The theme of this summer's #ALUbookclub is love and relationships: While last month's book Echolocation was a dark meditation on relationships, this month's pick
Bad Ideas by Missy Marston (ECW Press) explores the complexities of love, family dynamics, and choices. Read on for more about the novel, and our short interview with Susan Renouf, the book's editor.
For our second read for summer book club, we buckled up for a ride with Missy Marston's
Bad Ideas (ECW Press), which proved to be all kinds of GOOD: funny, binge-worthy, and wrapped with little gems about love and family. Though we should insert a warning here: this novel may contain dangerous stunts with flying cars and town-shifting floods, and as you probably guessed, some very bad ideas.
Loosely inspired by Ken “the Crazy Canuck” Carter’s attempt to jump the St. Lawrence River in a rocket car, Bad Ideas is a highly engaging novel driven by three generations of gloriously imperfect women and a string of bad ideas. In a series of short chapters that are more like vignettes, Marston peeks under the hood of these characters' inner lives uncovering teenage pregnancy, marital affairs, unrequited love, familial love, and take-your-breath away love. At its heart, this is a novel about choices: you'll find yourself either empathizing with or hating on the decisions of the novel's characters. But whatever side you fall on each of them, Bad Ideas is a story you'll keep in the rearview long after you finish.
Below we chatted with ECW Press editor Susan Renouf about the editorial process behind the book and what it a must-publish to fit into the presses' list.
All Lit Up: What drew you to publish Bad Ideas? What first struck you about the manuscript that made it a must-publish book for ECW?
Susan Renouf: I was struck immediately by the authorial voice. It was so distinctive—confident, ironic, funny, caring. Missy made me care about what happened to these people from the opening page. I see so many competent manuscripts these days. The general calibre of writing is at a high-water mark in Canada, so a novel must really stand out as fresh and original. As Missy's did for me when it arrived on my desk. Bad Ideas tells a story of crazy love, of people on the margins who dare to dream, of a deeply felt world far away from the big city's chattering classes, and it does so in deliciously gorgeous language. How could I resist?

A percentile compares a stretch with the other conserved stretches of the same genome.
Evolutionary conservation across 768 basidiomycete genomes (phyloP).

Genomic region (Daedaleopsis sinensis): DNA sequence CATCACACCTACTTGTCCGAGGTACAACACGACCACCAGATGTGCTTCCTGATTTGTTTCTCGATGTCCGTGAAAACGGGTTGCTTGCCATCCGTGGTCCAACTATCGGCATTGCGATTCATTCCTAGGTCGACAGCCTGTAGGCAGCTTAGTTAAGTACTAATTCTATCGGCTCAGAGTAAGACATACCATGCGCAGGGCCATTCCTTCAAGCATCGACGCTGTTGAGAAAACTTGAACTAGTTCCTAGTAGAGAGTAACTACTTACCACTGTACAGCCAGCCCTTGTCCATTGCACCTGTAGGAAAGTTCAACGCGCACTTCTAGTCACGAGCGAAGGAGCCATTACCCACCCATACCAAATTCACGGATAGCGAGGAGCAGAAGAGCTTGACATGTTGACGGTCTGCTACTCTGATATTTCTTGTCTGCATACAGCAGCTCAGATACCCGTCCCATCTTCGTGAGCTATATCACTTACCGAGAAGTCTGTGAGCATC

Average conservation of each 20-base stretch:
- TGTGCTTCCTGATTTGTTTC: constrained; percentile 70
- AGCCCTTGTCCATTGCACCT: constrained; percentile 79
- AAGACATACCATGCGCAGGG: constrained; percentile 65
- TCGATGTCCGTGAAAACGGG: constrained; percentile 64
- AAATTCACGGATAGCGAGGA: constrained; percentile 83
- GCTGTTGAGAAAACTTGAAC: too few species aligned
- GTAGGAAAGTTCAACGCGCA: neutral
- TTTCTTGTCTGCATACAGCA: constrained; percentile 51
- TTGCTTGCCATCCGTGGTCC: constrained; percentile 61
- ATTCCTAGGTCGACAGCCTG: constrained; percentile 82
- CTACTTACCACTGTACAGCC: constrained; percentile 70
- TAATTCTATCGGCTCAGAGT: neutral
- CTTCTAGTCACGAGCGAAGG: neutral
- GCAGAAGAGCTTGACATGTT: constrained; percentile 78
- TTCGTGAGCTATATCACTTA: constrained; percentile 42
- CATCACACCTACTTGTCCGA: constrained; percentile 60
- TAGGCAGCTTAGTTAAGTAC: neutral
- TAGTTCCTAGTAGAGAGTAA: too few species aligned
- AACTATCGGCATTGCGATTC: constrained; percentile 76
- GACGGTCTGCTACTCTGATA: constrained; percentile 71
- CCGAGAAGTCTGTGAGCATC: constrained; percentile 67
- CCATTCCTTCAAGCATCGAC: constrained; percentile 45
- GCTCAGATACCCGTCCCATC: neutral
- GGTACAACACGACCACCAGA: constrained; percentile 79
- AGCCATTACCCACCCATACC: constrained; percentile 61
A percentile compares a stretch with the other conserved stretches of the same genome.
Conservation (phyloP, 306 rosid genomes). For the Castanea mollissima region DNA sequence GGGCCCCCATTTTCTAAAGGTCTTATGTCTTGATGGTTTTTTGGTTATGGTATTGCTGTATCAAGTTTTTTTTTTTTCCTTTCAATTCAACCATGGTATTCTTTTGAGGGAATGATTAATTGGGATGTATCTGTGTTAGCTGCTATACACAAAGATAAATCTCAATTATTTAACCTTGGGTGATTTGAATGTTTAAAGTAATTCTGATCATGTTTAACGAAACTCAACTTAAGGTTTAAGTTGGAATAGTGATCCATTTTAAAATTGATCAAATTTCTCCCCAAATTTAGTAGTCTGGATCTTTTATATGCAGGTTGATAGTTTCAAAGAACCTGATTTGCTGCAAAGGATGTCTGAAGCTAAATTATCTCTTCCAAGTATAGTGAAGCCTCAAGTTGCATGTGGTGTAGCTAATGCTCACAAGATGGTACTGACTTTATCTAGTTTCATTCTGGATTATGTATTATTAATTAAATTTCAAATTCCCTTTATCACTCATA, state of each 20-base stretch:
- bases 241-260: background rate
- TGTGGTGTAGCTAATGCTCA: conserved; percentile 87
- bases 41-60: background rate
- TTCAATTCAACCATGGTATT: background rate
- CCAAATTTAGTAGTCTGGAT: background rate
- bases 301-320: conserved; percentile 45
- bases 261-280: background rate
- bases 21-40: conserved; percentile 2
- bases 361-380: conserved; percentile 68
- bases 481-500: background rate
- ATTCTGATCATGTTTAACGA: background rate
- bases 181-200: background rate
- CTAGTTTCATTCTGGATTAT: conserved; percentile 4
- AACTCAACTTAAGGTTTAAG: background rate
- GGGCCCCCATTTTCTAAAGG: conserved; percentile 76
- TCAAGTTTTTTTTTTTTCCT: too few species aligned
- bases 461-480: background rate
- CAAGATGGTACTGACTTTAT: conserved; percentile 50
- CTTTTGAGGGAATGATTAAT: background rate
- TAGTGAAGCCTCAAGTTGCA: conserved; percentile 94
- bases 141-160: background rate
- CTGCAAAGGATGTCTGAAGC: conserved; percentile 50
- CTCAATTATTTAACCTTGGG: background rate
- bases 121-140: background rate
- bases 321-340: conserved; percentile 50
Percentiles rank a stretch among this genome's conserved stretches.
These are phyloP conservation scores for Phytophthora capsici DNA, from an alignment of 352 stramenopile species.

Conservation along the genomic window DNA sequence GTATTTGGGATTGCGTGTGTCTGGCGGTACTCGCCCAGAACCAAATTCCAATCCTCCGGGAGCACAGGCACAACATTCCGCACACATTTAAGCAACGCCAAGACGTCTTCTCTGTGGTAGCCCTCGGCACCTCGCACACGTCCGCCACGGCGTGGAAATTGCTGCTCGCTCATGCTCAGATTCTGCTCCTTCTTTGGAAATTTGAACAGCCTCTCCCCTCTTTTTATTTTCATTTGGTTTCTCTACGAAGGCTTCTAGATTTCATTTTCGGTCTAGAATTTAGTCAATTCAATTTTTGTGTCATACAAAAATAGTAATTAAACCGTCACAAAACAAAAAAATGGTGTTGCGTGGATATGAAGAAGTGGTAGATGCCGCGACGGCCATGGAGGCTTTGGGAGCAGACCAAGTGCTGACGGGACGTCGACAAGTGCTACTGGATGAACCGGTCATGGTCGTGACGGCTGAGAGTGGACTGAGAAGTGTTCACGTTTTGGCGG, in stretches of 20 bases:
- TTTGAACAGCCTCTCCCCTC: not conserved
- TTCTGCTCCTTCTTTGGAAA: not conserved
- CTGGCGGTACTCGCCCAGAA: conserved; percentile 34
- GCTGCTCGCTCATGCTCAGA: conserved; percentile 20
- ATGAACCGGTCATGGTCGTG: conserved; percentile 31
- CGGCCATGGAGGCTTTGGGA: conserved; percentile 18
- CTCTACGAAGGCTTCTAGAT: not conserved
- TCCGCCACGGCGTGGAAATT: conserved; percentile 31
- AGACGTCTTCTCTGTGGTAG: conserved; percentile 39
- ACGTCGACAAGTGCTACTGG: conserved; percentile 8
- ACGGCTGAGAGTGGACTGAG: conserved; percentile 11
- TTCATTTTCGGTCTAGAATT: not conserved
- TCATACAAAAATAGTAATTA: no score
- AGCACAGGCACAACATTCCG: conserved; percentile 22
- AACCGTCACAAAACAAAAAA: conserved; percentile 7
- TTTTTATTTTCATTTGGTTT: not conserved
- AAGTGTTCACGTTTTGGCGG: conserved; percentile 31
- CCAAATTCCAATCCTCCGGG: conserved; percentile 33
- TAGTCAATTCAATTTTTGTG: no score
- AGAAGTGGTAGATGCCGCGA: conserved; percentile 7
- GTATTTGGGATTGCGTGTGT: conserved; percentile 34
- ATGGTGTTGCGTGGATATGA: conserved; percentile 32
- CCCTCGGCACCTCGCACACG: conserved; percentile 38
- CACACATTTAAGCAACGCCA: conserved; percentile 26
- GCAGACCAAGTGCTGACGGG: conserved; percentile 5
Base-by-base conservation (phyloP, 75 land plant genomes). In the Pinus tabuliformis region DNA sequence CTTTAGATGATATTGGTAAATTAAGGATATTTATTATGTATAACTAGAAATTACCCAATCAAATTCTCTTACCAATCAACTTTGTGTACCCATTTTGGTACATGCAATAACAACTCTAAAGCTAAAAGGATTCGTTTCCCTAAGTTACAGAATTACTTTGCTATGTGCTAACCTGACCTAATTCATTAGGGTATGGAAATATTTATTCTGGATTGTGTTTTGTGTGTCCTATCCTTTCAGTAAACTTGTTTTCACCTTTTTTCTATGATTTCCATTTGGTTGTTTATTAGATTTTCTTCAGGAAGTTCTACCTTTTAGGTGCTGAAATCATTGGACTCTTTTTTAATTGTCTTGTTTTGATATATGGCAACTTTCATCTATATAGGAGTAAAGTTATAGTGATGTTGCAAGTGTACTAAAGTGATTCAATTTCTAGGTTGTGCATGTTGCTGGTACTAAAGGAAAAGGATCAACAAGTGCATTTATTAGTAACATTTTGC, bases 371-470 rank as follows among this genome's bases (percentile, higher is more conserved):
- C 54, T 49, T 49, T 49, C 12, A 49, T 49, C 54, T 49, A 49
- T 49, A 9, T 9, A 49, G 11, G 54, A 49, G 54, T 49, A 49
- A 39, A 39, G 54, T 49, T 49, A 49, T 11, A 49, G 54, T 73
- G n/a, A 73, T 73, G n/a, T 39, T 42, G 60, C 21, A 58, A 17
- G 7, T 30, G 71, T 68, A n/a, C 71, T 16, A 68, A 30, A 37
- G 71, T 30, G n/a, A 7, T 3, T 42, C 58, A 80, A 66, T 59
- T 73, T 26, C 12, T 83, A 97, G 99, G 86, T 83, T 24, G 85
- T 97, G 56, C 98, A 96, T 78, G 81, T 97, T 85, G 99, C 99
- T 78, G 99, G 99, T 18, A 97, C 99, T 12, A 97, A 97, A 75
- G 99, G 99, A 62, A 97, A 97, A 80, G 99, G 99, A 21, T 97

ALU: Were there any moments or characters that you took care to preserve in the story and why?
SR: Missy chose to write this book with an unusually generous number of different voices, including that of a young child. In less skilled hands than Missy's, it could have been cacophonous. My job as an editor was to keep a sharp eye on each character's chapters, to ensure each voice was clear and separate in its personality and that each contributed its unique point of view without jarring or rubbing up against the others. We needed to be careful in the pacing and the cadence so that each voice entered seamlessly into the flow and telling of the story.
ALU: What can ALU readers look forward to in their reading of Bad Ideas?
SR: Oh, there are so many treats in this novel. It's hilarious yet deeply moving, at once a period piece (it's set in the 1950s and 1970s) and contemporary in its tone. We get an unforgettable portrait of a town and its people moved and abandoned by the construction of the St. Lawrence Seaway. We get a tender, desperate stunt devil, and the normally practical factory worker who takes a chance on loving him. And we get a cast of characters swirling around them that I, at least, will never forget. This is a big-hearted book, bursting with life. A perfect thinking-person's feel-good read.
ALU: Are there any other books you can recommend from the ECW cannon for anyone who enjoyed Bad Ideas?
SR: Rose and Poe by Jack Todd, The Clay Girl by Heather Tucker, Refuge by Merilyn Simonds, and coming this fall, Honey by Brenda Brooks.
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